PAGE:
Woke up Tuesday morning with a cold. Darn!! I’d felt it coming on, and didn’t have all my usual prophylactics (primarily the zinc lozenges) with me, because I thought I’d be able to buy whatever I needed here. Wrong. They’ve never heard of a zinc lozenge. So I’ve been pumping the vitamin C, but that apparently wasn’t enough! Anyway, I’m sure it’ll be gone soon. Unfortunately, Ron has what is probably the same cold, so two of us are a little off (more than usual, I mean – ha!).

The weather was supposed to be on the chillier and cloudier side, so we decided to have a day of just hanging around here. Tuesday is the big market day in Bandol, anyway, so we went over to the market and re-stocked the fresh veggies and cheese and meats. So much good food – so little time! But I must say that we’re making a dent!

Roy had decided that he’d like to make his delicious chili for us, but wasn’t sure he’d be able to find all the ingredients. After lunch, he and I went to the store and shopped for them. The only thing we were unable to find, interestingly, was a jalepeno pepper. Apparently the French don’t use them, and there wasn’t one in sight. Interesting. He decided he could spice things up with more cayenne if needed, so we bought the rest of the ingredients and planned to get the meat at the butcher in Bandol.

We dropped off our groceries at the apartment and headed into the village. All the butchers were closed! And they don’t post their hours on their doors, so I’m not sure if this is an afternoon closing, like the bakeries, which re-open at 3:30 or 4:00, or if they’re only open in the morning – or if they are closed on Tuesdays, since we hadn’t checked earlier! Frustrating! But we decided to put off the chili until Wednesday, and hopefully we’ll get more information about opening hours when we shop then.

Oh well, back to the apartment to have a relaxing afternoon before going out to dinner. We’d picked an Armenian restaurant that looked appealing, and were looking forward to their combination of Greek, Lebanese, Armenian and who knows what else!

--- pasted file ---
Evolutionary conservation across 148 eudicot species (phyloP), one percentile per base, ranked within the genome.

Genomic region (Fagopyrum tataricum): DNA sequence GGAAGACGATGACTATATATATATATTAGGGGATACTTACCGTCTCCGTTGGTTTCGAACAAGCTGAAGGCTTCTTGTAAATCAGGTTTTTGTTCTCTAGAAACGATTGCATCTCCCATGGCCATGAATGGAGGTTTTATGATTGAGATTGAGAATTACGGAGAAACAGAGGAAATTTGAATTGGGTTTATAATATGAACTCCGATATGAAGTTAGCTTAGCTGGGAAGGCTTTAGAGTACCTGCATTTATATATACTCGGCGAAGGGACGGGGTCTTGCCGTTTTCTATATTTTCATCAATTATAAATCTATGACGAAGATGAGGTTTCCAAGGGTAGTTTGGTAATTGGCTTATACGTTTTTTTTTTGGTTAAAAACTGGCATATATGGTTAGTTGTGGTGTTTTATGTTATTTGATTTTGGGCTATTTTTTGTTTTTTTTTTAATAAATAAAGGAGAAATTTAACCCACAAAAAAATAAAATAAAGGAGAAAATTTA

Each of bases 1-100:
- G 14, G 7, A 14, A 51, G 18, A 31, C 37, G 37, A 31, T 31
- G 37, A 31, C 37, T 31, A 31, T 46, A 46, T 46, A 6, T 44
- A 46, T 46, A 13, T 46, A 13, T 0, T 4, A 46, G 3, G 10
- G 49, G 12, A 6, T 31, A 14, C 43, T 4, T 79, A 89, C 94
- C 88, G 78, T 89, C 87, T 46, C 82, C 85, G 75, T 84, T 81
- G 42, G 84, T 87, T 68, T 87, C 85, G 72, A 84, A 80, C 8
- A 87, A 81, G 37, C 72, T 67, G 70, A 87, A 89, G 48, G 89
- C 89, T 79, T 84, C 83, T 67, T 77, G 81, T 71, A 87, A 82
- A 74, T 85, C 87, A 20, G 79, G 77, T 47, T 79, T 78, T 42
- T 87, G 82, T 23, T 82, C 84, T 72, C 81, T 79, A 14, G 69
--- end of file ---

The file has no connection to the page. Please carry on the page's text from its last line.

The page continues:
In fact, the Armenian restaurant ended up being closed (we’re not sure if they’re always closed for dinner, or if it’s just because it’s the off-season), and the restaurant we’d checked out to be our back-up plan was also closed! However, this little village is filled with restaurants, so we just picked another – a tiny little Italian restaurant, and popped in.

When I say tiny, I mean tiny! Maybe 8 – 10 tables total, and only one woman in evidence as the “hostess” and waiter and probably owner (was she the chef also? – couldn’t tell, but I wouldn’t be surprised!). There was a mother and son at one table when we walked in, and it was almost like we were all sitting together – it was that close. We were having a little difficulty communicating with the waitress at one point, and she turned around to the woman and said in French, “You speak English! How do you say it in English?” We were all laughing and having a jolly time.

Dinner was good, with some unusal ingredients making an appearance (pig snout in the “salad”) and only marred by the husband of the waitress/owner, who came blustered in (perhaps summoned) and didn’t waste any energy being friendly. Well, there are jerks everywhere – I’m not interested in wasting my energy on them! In any case, we all enjoyed our dinners, and left with happily full tummies.

We ended the day with another DVD from our landlady’s collection – a comedy that had us all working off our dinners with hearty laughter. Great way to end a day!